Monday 21 January 2019

Hundreds gathered for Lenihan funeral

More than 1,000 mourners gathered today to pay their respects at the funeral of Ireland's former finance minister Brian Lenihan.

Family members were joined by President Mary McAleese, Taoiseach Enda Kenny and former Cabinet colleagues for the requiem mass in St Mochta's Church, Porterstown, west Dublin.

Mr Lenihan died last Friday aged 52 after a long battle with pancreatic cancer.

Friends, colleagues and constituents applauded warmly as the former minister's family arrived at the small church for the service.

Fr Eugene Kennedy, a family friend and retired parish priest, told mourners Mr Lenihan had suffered a cruel irony after supporting the development of St Francis Hospice's new facility in Blanchardstown only to be cared for by its staff.

"The new Blanchardstown hospice will remain a monument to his work and what a cruel irony he was among its first home care patients," the priest said.

Well-known figures from politics, the law, industry and Irish society attended the service, including a large number of former government and Fianna Fail party colleagues such as former taoisigh Bertie Ahern and Brian Cowen.

Mr Lenihan will be buried after the mass in a private ceremony at St David's Church graveyard, Kilsallaghan.

Thousands of people queued over the weekend and yesterday to pay their respects at Mr Lenihan's office in Castleknock and also at Government Buildings, following a request to open a book of condolence from the Taoiseach.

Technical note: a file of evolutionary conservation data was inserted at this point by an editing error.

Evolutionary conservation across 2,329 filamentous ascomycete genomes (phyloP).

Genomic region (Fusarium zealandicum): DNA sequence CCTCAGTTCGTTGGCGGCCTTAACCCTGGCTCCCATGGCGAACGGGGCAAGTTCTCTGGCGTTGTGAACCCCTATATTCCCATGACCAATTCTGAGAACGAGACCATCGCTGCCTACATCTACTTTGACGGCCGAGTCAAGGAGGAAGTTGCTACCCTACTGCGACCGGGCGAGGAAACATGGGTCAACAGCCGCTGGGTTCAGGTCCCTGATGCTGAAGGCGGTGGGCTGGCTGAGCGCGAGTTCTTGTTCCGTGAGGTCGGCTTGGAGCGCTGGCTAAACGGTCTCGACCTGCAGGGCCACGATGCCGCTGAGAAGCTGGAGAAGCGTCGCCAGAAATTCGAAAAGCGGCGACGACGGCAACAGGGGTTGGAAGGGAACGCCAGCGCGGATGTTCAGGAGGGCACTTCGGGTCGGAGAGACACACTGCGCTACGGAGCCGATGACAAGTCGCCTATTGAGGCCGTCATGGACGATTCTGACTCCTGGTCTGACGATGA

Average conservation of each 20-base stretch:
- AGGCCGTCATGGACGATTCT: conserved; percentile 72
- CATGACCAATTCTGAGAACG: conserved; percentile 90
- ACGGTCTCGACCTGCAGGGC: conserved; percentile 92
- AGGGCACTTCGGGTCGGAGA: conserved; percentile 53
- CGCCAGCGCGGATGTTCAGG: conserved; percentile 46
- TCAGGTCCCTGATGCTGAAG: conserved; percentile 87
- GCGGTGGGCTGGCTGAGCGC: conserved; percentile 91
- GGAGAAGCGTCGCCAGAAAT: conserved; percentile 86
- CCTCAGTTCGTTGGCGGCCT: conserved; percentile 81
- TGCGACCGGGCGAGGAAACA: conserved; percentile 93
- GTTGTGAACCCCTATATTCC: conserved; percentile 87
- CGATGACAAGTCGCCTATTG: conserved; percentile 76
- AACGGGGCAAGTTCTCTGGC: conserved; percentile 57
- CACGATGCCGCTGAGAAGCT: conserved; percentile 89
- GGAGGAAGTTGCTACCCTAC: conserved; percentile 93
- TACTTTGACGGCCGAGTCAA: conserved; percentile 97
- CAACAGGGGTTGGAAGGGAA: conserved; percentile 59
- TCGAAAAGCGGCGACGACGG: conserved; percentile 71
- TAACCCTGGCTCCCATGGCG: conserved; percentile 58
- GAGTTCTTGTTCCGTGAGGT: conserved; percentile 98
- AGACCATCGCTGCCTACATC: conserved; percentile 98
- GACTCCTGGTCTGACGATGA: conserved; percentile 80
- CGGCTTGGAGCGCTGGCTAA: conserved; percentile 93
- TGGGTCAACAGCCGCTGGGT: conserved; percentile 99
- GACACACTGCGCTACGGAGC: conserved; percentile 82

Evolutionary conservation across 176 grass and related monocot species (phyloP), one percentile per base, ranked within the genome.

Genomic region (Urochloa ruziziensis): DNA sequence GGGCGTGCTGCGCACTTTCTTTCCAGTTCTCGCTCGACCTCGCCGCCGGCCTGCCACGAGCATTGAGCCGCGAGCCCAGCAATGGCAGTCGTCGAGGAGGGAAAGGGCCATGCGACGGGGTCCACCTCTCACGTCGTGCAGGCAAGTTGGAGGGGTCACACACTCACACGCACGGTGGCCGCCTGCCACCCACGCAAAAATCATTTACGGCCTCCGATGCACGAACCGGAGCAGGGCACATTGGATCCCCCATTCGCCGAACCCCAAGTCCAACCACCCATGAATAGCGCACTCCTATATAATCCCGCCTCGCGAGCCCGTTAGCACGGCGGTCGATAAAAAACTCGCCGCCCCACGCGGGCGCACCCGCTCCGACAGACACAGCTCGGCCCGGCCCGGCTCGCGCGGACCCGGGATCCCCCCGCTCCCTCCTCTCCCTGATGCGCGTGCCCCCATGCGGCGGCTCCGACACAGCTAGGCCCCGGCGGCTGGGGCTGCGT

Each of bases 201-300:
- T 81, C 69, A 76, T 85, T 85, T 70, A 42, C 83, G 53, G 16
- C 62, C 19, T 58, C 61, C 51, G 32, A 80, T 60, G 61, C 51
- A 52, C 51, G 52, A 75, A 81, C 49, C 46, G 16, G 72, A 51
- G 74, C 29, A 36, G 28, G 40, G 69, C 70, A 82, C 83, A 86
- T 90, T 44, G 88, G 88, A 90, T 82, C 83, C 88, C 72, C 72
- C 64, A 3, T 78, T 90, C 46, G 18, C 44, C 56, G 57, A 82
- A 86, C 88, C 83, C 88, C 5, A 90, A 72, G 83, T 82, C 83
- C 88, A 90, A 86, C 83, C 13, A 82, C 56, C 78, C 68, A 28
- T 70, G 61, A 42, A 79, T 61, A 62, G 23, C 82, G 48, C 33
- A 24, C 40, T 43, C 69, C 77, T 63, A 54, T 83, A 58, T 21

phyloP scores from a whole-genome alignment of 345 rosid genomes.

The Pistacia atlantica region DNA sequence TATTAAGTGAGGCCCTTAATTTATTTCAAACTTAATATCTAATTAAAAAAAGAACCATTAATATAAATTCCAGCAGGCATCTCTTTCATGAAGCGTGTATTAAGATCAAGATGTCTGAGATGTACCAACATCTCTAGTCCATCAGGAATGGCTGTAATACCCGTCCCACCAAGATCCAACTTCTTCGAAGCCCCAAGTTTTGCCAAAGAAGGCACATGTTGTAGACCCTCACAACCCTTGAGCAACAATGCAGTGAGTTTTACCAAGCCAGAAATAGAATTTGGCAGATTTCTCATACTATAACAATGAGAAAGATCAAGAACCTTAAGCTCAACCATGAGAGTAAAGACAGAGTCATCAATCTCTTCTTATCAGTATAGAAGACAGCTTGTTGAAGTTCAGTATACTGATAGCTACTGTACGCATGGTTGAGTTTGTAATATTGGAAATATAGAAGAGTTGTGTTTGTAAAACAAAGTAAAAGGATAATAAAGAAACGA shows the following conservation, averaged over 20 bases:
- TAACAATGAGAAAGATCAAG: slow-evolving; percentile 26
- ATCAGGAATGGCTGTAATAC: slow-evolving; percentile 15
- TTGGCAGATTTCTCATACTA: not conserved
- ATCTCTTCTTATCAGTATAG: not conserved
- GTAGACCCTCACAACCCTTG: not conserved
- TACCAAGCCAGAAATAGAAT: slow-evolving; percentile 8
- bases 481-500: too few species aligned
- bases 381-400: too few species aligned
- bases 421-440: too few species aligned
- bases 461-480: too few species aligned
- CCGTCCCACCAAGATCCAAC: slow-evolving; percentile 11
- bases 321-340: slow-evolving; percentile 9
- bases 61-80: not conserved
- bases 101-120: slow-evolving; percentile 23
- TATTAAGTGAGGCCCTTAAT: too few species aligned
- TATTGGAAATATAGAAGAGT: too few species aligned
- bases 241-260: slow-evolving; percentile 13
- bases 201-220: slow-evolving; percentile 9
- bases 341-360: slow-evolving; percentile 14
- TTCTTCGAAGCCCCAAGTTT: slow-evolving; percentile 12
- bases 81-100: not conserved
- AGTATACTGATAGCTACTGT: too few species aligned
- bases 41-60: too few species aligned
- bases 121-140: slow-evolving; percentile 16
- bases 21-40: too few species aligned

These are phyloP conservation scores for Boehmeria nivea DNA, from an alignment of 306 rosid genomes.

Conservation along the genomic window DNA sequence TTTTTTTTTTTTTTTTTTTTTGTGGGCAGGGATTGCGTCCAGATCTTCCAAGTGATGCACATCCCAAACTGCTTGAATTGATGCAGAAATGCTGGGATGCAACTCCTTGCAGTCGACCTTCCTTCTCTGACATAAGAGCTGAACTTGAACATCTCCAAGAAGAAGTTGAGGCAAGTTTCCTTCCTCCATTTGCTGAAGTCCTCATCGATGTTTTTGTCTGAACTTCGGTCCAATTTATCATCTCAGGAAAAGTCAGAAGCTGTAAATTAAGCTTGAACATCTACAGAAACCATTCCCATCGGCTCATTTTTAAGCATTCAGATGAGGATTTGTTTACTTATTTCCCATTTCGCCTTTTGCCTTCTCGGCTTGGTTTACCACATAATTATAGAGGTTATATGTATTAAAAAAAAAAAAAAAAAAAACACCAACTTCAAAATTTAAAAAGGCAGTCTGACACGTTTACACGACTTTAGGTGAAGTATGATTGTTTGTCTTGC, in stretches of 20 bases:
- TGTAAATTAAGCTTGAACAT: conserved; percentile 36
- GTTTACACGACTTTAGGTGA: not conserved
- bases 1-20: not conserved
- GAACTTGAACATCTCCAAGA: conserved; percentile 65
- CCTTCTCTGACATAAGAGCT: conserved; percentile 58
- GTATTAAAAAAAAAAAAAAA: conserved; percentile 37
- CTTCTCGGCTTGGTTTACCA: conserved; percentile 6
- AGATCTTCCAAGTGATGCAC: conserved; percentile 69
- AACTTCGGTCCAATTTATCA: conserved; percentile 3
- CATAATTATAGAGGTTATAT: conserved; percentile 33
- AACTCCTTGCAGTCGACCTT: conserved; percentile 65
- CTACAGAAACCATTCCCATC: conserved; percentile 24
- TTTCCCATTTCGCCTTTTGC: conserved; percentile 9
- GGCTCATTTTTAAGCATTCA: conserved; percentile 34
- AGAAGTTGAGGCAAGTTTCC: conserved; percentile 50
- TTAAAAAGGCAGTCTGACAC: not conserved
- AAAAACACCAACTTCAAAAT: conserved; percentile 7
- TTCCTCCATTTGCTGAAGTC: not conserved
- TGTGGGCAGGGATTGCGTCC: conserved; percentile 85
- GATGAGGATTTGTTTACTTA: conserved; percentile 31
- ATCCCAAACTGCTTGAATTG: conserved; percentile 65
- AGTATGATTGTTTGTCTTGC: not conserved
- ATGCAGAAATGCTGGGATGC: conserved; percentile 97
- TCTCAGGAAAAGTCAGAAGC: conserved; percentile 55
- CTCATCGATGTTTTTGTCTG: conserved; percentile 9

Mr Lenihan's coffin, draped in the Irish Tricolour, was brought to the small chapel under military escort last night after the Defence Forces offered to support the family and Fianna Fail party in arrangements.

The flag will be folded and presented to family members as the respected minister is laid to rest.

In a moving eulogy, former attorney general Paul Gallagher spoke to mourners for almost 30 minutes about his late friend.

"He was a master of all the talents, he was an inspiration to us all, and he was a great patriot," he said.

He said that politics "excited every neuron and permeated every fibre" of the late finance minister, but he was also a devoted family man.

"There were three qualities that defined Brian and his public service: duty, honour and country," he said.

"The other defining quality was his utter devotion to, and love for, his family.2

Mr Gallagher said Mr Lenihan faced the most daunting and awful challenges as finance minister, which needed decisions to be made without guidance or hesitation.

But he faced them without flinching from the task, he said.

"He was imbued with hope, he was imbued with confidence and he was imbued with courage," he said.

He said Mr Lenihan displayed that same courage and fortitude when diagnosed with the illness which was to claim his life.

"If I had not seen it with my own eyes, I would not have believed such courage was possible," he added.

© Press Association

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